The account of the fall of Jerusalem to the army of Nebuchadnezzer (ch. 39) includes a graphic description of the tragic fate of Zedekiah who refused to listen to the prophetic word. At the same time, the Babylonian king, the enemy of all Judeans, extended cordial treatment to Jeremiah (v. 12). This theme of the reward for the faithful is further illustrated in 39:15-18. Ebed-Melech, the Gentile, received the promise of salvation in the midst of Yahweh's judgment of his chosen nation. The basis of his salvation is clear: “I will save you . . . because you trust in me” (v. 18). Peter's words remind us that “God does not show favoritism but accepts men from every nation who fear him and do what is right” as the message of the Gospel of “Jesus Christ, who is Lord of all” (Acts 10:34-36).
Even the pagans knew that the destruction of Jerusalem was decreed and carried out by Yahweh just as he said he would (40:2-3). Judgment disclosed not only Yahweh's sovereignty but also the sinfulness and disobedience of the people of God (v. 3). What the people of God have refused to acknowledge is made public through historical events. Again, the Babylonians recognized Jeremiah as an authentic spokesman of Yahweh and treated him with respect and honor, which was denied to him by his own countrymen (see Mt 13:57).
Jer 40:7-43:7 describes the disobedience of the poorest in the land who were left in Judah by Babylon. Babylon left them in the land because they were not a threat to Babylon. Theologically speaking, Yahweh allowed them to remain in the land because they played no part in the disobedience of the ruling and the wealthy citizens of Jerusalem that led to the destruction of the city and the captivity of Judah. But this remnant too cannot have a future without demonstrating their obedience and dependence on Yahweh.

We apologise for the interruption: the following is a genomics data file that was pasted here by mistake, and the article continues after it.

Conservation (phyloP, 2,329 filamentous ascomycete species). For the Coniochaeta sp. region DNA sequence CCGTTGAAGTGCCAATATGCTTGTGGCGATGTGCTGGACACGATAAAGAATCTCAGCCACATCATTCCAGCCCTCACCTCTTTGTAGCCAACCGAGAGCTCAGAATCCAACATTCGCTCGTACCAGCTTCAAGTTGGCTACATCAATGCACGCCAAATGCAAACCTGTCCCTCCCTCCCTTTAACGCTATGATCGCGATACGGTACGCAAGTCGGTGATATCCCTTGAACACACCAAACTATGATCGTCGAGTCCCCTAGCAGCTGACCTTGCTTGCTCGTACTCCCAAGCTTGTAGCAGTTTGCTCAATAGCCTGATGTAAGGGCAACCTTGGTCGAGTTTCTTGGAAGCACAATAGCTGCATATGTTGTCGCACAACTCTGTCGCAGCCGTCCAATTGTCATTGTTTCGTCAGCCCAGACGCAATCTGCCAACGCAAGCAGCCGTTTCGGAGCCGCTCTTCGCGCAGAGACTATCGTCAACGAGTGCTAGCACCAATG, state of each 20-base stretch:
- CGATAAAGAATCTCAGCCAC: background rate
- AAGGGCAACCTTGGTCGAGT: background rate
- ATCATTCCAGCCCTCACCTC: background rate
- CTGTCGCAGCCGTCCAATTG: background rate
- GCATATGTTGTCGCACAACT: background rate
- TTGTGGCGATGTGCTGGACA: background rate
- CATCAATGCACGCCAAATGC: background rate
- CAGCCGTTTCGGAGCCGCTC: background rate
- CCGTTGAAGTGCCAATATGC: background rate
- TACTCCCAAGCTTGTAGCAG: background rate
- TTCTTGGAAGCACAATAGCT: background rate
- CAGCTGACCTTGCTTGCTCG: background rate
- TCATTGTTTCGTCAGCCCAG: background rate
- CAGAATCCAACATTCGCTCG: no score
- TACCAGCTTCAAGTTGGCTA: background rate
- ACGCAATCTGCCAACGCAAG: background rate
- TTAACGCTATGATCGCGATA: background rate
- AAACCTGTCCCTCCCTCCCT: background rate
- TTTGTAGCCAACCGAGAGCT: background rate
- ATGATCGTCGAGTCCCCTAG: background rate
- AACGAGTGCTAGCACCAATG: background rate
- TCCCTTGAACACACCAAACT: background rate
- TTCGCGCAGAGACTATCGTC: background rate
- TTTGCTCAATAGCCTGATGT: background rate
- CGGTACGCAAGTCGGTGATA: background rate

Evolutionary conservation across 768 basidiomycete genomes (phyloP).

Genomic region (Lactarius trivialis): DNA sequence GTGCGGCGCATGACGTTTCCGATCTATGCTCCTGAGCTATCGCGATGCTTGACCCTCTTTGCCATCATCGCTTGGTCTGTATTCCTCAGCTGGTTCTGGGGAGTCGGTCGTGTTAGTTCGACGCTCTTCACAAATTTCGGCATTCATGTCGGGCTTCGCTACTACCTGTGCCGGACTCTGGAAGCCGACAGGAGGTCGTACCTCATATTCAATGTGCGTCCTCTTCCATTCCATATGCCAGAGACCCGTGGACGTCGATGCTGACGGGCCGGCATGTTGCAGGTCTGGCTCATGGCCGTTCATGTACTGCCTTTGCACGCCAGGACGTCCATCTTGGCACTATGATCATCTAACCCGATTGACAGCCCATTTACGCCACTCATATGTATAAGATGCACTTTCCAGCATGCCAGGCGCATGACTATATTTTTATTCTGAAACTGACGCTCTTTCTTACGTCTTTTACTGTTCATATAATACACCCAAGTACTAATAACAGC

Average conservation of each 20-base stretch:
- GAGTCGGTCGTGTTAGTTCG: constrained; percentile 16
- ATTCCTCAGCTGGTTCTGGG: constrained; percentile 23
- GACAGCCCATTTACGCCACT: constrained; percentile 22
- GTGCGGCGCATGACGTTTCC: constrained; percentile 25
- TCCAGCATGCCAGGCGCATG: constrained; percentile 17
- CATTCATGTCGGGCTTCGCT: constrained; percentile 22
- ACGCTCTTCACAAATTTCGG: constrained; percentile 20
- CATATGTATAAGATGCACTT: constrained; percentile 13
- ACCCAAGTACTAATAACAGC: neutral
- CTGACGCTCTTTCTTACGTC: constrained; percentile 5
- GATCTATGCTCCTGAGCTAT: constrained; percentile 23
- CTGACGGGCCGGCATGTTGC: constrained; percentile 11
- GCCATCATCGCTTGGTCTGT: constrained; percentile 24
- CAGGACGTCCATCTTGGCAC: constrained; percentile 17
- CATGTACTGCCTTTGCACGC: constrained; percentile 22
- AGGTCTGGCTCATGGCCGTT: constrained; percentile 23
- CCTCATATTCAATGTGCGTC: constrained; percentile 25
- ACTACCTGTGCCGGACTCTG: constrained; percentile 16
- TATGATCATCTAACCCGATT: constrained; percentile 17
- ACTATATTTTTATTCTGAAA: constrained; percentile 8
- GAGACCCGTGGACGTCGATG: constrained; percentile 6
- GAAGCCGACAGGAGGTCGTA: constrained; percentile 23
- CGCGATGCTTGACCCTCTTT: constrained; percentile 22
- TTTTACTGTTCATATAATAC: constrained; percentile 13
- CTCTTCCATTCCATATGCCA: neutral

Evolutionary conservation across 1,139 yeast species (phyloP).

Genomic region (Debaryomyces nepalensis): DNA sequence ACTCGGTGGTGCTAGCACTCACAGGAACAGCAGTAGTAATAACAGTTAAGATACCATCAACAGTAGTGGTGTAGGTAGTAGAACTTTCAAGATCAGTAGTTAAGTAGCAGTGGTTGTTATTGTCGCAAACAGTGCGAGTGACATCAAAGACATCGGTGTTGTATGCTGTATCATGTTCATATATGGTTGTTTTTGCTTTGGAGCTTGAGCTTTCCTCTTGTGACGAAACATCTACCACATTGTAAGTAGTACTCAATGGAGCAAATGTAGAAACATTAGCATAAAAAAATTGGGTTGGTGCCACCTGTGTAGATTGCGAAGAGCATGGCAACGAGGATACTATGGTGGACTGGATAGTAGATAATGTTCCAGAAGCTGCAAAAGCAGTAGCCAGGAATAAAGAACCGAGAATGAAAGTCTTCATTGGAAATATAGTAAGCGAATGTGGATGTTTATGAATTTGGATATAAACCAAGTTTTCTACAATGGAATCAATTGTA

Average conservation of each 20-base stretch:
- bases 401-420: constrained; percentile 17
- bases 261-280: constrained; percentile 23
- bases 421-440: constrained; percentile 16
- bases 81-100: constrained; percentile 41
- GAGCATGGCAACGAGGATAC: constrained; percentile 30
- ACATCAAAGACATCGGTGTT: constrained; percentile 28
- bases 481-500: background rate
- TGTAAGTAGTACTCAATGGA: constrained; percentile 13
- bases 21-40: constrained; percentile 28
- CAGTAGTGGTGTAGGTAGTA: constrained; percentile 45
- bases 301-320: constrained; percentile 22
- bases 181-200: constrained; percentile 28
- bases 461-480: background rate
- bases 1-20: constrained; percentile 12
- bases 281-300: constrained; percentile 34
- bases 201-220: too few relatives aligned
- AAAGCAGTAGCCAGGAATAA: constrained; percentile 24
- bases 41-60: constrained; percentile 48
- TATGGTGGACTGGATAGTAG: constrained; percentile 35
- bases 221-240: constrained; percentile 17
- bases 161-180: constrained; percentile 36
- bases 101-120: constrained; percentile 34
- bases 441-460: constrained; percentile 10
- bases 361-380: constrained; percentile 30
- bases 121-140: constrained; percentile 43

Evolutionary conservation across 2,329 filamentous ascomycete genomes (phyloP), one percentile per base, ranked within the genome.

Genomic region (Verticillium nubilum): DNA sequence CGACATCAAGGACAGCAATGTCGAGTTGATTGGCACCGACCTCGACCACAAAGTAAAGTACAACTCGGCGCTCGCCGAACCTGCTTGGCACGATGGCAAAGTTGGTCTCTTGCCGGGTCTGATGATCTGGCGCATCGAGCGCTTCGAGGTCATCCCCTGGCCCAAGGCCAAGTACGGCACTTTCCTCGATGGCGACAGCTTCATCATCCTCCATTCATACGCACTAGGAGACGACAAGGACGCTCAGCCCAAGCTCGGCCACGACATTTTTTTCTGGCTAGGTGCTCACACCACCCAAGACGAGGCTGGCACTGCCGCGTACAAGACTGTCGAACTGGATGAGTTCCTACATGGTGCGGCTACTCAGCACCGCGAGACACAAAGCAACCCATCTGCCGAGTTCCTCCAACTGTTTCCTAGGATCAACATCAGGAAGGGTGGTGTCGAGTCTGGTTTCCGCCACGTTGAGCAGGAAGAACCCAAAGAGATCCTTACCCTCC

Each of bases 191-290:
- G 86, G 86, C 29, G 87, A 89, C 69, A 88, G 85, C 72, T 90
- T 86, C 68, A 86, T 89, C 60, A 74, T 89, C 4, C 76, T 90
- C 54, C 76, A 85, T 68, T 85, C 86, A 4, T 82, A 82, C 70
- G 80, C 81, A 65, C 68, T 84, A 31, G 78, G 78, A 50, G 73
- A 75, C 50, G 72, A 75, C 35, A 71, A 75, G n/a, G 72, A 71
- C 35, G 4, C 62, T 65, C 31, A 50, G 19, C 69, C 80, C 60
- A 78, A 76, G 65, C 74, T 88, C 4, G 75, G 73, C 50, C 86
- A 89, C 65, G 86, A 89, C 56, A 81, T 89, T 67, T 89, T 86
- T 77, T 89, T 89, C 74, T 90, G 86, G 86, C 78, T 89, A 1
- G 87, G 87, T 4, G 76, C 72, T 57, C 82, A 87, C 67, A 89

Gedaliah's plan was to bring stability through servitude to the Babylonians (40:9-10). The fact that he was killed by one of his trusted men shows the element of greed and treachery that continued to exist even in the midst of the calamity that came upon the whole nation. Out of fear and anxiety, the loyalists approached Jeremiah for his counsel (42:2-3) and promised to obey Yahweh's word whether it is favorable or unfavorable (vv. 5-6). It is apparent from their later response that they were simply seeking Yahweh's approval of what they had already decided to do, namely, to escape to Egypt. Jeremiah spoke to them of Yahweh's plan to build and to plant them in their own land (v. 10). They do not need to live in fear of the king of Babylon because Yahweh is with them to save and deliver them. They are the objects of Yahweh's compassion; therefore their enemy also will have compassion on them and restore them in their land (vv. 11-12). The consequence of their disobedience and decision to abandon the Promised Land will be disastrous. Yahweh's judgment will follow them into the land of Egypt where they hope to find peace and security (vv. 13-22). Even though the people promise to obey Yahweh's word, they regard Yahweh's messenger as a liar and a traitor (43:1-7). Self-centeredness and lack of trust in God continue to exist even among those who have been spared of destruction. They seek God's will, but their intention is to follow their own will.
Jer 43:8-44:30 contains a series of oracles addressed to the Jews who have settled down in Egypt. Those who have escaped the power of Babylon will soon find themselves surrounded by their enemy in the land of their refuge (43:8-13). Death is the destiny of those (1) who lack humility before Yahweh, (2) who are disrespectful and disobedient to his law, and (3) who think that their idolatry will lead them to peace and prosperity (44:10, 15-18). Yahweh is watching over the Jews in Egypt, not to protect them, but to carry out his judgment upon them (v. 27).
Baruch, Jeremiah's trusted friend and scribe, is in agony because he is aware of the reality of the coming judgment, the distress of which will affect even the faithful like himself (45:3). Yahweh's word to him through Jeremiah implies that Yahweh also is in pain because what he plans to uproot is what he has planted (v. 4). When Yahweh executes his judgment, it is not a time for the faithful to seek great things for themselves or to worry about their own lives. Yahweh's command, “Seek them not,” conversely is a call to “seek first his kingdom and his righteousness” (v. 5; cf. Mt 6:33). The only reward Yahweh promises to Baruch is the preservation of his life in the midst of death and destruction of the wicked (v. 5), which indeed is the greatest gift of God to those who are faithful to him.
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